Is Medical Marijuana Dead in Tennessee?

After another failure to pass a law legalizing medical cannabis in Tennessee, the question of next steps in this ongoing conversation arises. Senator Kerry Roberts (R—Springfield) believes the issue could gain increasing support in the years to come, citing his move toward cannabis legalization.

According to Senator Kerry Roberts, early in his political career he shared the typical attitude of many people and refused to support marijuana. The perception of the herb was that it was a flimsy pretense for recreational use, cleverly disguised under the guise of medicinal necessity. He remained doubtful about the actual benefit.

However, with the advent of new and improved cannabis products, and the emergence of a more liberal approach in other states, he has come to realize that these products are indeed effective. Numerous people have confirmed its medicinal properties, especially in the treatment of chronic pain. It’s time to recognize its potential.

The benefits of cannabis outweigh the risks

In an interview with News 2, Roberts shared that his constituents often express satisfaction with cannabis as a cure for their chronic pain. It’s disheartening to see them crossing state lines for relief. When someone finds a solution that works for them, we need to make it available here in Tennessee. The state government should legalize, regulate, and tax cannabis so they can purchase it without having to travel long distances to neighboring states.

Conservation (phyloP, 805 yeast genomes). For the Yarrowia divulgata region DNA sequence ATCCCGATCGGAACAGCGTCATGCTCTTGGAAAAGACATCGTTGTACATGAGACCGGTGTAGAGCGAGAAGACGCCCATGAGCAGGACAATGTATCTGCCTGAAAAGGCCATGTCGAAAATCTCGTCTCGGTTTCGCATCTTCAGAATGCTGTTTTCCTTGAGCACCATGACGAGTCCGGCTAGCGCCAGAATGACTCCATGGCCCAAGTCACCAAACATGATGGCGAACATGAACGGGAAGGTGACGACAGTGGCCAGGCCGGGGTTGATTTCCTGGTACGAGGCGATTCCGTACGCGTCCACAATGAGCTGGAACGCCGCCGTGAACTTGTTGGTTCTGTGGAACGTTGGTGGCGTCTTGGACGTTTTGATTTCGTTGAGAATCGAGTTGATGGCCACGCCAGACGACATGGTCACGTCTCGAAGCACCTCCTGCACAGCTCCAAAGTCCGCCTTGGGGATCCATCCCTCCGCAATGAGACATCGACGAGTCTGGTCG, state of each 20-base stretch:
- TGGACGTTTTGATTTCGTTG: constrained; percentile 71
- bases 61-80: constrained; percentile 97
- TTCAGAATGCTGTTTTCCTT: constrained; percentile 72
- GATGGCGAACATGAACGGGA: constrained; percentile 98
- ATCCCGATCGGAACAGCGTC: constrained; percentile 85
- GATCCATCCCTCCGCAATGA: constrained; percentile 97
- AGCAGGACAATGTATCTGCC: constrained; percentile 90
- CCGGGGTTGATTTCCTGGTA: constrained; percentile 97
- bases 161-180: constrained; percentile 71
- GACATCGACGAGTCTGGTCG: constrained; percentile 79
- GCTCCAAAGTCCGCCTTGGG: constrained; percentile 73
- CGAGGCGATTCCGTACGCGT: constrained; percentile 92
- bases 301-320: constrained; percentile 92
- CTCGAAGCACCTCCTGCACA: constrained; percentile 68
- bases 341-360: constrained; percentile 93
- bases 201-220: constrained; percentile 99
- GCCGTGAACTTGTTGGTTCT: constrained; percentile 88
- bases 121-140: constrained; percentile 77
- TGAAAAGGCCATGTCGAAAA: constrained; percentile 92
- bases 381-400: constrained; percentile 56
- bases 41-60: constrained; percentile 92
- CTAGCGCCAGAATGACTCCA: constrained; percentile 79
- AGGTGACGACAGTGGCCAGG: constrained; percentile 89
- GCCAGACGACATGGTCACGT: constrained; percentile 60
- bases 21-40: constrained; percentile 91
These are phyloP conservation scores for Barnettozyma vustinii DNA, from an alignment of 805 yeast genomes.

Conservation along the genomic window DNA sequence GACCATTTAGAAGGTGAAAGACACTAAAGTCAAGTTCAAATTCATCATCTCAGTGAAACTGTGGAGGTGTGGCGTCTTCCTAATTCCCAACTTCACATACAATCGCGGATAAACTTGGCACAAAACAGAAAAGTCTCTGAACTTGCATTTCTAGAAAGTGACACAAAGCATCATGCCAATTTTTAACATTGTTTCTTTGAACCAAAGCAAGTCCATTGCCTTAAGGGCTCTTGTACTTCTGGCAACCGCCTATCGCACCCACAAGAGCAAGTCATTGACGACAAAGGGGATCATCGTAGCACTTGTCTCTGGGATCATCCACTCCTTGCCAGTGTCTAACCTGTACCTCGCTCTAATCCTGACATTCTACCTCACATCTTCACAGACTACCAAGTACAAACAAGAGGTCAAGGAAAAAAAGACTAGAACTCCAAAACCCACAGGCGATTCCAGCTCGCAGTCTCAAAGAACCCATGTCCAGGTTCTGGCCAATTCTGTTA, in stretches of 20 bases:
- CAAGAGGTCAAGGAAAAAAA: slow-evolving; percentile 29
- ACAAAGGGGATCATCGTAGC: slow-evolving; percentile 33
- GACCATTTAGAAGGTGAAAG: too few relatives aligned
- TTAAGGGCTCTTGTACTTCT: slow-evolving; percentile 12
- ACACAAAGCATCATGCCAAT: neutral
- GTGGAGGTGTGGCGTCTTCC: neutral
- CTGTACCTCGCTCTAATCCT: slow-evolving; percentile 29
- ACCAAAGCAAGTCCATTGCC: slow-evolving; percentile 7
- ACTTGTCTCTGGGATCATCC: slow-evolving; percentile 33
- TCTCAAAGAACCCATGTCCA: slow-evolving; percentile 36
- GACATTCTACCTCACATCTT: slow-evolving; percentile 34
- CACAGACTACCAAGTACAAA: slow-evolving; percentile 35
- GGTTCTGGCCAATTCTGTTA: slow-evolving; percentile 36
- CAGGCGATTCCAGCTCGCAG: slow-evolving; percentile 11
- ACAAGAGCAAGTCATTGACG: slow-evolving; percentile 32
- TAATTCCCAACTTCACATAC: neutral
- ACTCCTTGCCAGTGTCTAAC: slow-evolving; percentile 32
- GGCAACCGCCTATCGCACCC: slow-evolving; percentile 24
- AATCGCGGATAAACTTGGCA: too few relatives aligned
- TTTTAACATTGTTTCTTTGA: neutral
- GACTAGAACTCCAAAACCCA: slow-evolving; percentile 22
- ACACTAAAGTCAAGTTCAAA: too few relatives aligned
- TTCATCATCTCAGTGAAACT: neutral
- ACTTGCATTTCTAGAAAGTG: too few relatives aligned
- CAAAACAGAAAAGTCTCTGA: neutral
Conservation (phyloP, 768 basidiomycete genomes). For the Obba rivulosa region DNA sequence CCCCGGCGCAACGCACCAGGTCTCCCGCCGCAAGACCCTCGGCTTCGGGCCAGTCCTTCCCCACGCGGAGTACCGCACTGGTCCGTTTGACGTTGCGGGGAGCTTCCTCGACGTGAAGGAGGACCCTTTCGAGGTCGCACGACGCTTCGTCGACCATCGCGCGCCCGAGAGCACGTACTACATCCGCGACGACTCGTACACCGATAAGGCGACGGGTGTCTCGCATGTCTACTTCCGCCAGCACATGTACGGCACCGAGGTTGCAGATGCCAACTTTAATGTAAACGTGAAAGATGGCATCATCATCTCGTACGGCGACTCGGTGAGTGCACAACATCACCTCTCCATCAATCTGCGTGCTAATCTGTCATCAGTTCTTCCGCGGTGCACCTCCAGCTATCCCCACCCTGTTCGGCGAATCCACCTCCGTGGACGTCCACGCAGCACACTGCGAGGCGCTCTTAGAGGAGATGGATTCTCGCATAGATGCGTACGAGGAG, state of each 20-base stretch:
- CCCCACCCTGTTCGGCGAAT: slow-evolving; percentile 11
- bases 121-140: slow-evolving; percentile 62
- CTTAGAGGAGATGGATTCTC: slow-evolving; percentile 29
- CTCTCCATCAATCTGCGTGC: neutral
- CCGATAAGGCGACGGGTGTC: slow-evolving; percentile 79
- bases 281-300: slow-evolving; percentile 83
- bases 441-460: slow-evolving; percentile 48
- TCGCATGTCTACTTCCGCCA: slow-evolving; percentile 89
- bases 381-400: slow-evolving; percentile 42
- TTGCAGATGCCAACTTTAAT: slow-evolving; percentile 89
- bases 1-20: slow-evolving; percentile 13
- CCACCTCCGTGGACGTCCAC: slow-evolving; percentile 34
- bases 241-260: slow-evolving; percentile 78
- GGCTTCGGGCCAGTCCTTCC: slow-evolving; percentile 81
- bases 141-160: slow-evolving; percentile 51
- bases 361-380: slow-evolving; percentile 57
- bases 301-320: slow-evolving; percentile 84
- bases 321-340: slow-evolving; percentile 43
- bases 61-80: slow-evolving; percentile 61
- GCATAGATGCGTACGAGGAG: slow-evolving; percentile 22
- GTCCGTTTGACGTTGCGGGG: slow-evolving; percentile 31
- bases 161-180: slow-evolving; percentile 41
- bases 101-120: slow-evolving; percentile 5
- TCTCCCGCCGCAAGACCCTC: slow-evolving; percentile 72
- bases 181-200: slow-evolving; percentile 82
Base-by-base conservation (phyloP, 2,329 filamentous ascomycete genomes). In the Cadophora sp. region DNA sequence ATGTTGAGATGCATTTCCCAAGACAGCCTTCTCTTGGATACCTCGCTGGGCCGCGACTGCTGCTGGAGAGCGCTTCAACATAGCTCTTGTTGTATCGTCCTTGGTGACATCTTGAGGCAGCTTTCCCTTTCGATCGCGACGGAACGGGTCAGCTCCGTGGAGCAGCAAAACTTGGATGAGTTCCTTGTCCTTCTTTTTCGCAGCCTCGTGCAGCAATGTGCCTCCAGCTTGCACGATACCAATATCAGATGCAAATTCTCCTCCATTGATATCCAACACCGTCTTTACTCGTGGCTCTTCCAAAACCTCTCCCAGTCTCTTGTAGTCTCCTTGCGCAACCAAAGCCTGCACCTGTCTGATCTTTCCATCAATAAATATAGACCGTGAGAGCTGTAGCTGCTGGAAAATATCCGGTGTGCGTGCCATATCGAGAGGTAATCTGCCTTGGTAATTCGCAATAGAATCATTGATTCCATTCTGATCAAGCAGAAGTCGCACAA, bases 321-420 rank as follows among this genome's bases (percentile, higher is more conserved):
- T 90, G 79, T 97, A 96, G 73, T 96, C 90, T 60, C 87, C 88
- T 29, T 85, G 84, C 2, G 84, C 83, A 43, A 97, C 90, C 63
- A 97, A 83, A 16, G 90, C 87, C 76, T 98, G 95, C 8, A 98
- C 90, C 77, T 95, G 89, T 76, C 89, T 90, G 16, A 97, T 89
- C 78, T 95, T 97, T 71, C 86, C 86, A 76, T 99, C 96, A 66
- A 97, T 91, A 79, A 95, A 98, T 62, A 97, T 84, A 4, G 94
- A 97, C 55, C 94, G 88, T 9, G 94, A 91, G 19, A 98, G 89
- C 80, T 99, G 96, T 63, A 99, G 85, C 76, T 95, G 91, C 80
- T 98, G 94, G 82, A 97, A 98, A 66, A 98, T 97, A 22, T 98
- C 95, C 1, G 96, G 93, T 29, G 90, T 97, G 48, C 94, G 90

Despite opposition from his party, Roberts has remained steadfast in his support for legalizing medicinal cannabis. The latest attempt to pass the measure was met with disappointment after failing to get enough votes at a Senate committee hearing.

Roberts, the only Republican on the committee to support the proposal, was joined by Democratic lawmakers London Lamar and Sara Kyle, and Tullahoma Republican Janice Bowling. However, the bill was ultimately defeated for the current term due to opposition from Republican Senators John Lundberg, Todd Gardenhire, Dawn White, John Stevens, Paul Rose and Brent Taylor.

Roberts acknowledged that he could not speak for his colleagues and their reasons for opposing legalization of medicinal cannabis nationwide. However, he suspects their reluctance could be due to federal government restrictions on the drug. Currently, the Drug Enforcement Agency classifies marijuana as a Schedule 1 drug, implying that it has “no currently recognized medical use and a high potential for abuse.” Other Schedule 1 drugs include LSC, heroin, ecstasy, methaqualone, peyote and heroin.

Given that marijuana is classified at the federal level, it’s not surprising that there’s a lot of opposition, Roberts said. It is important to remember that we are proposing measures that challenge national regulations. If the federal government changed their stance, you would see a definite shift in opinion. Roberts stressed that the key to overcoming opposition to legalizing medicinal cannabis lay in overhauling federal government policy.

Possible abuse of the legalization of medical cannabis